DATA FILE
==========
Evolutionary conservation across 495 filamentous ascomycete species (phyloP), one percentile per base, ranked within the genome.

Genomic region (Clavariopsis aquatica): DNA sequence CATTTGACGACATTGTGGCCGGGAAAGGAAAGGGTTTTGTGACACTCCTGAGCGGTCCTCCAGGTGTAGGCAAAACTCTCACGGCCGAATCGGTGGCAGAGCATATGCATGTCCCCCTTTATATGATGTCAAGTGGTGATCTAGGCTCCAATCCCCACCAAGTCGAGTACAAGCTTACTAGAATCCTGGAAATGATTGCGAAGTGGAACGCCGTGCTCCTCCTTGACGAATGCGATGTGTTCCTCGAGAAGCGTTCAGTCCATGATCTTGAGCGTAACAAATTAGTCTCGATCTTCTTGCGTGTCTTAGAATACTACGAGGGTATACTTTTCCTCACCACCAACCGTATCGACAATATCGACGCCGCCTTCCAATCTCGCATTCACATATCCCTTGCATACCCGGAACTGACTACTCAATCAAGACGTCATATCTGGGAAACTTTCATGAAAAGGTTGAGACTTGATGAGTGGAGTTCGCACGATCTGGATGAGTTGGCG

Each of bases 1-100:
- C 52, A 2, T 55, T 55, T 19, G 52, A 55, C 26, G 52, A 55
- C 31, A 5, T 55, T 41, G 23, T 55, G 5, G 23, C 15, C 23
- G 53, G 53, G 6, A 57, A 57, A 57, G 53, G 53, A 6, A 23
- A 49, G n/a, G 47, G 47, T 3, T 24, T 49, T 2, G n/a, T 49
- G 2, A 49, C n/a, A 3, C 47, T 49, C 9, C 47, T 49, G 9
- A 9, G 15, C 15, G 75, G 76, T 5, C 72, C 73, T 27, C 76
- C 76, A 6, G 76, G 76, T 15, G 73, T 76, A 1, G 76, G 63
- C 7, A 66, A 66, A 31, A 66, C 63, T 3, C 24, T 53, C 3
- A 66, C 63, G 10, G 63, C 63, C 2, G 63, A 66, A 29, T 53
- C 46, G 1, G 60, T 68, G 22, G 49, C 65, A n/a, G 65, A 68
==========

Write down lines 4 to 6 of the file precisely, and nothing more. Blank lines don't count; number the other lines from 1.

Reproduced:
- C 52, A 2, T 55, T 55, T 19, G 52, A 55, C 26, G 52, A 55
- C 31, A 5, T 55, T 41, G 23, T 55, G 5, G 23, C 15, C 23
- G 53, G 53, G 6, A 57, A 57, A 57, G 53, G 53, A 6, A 23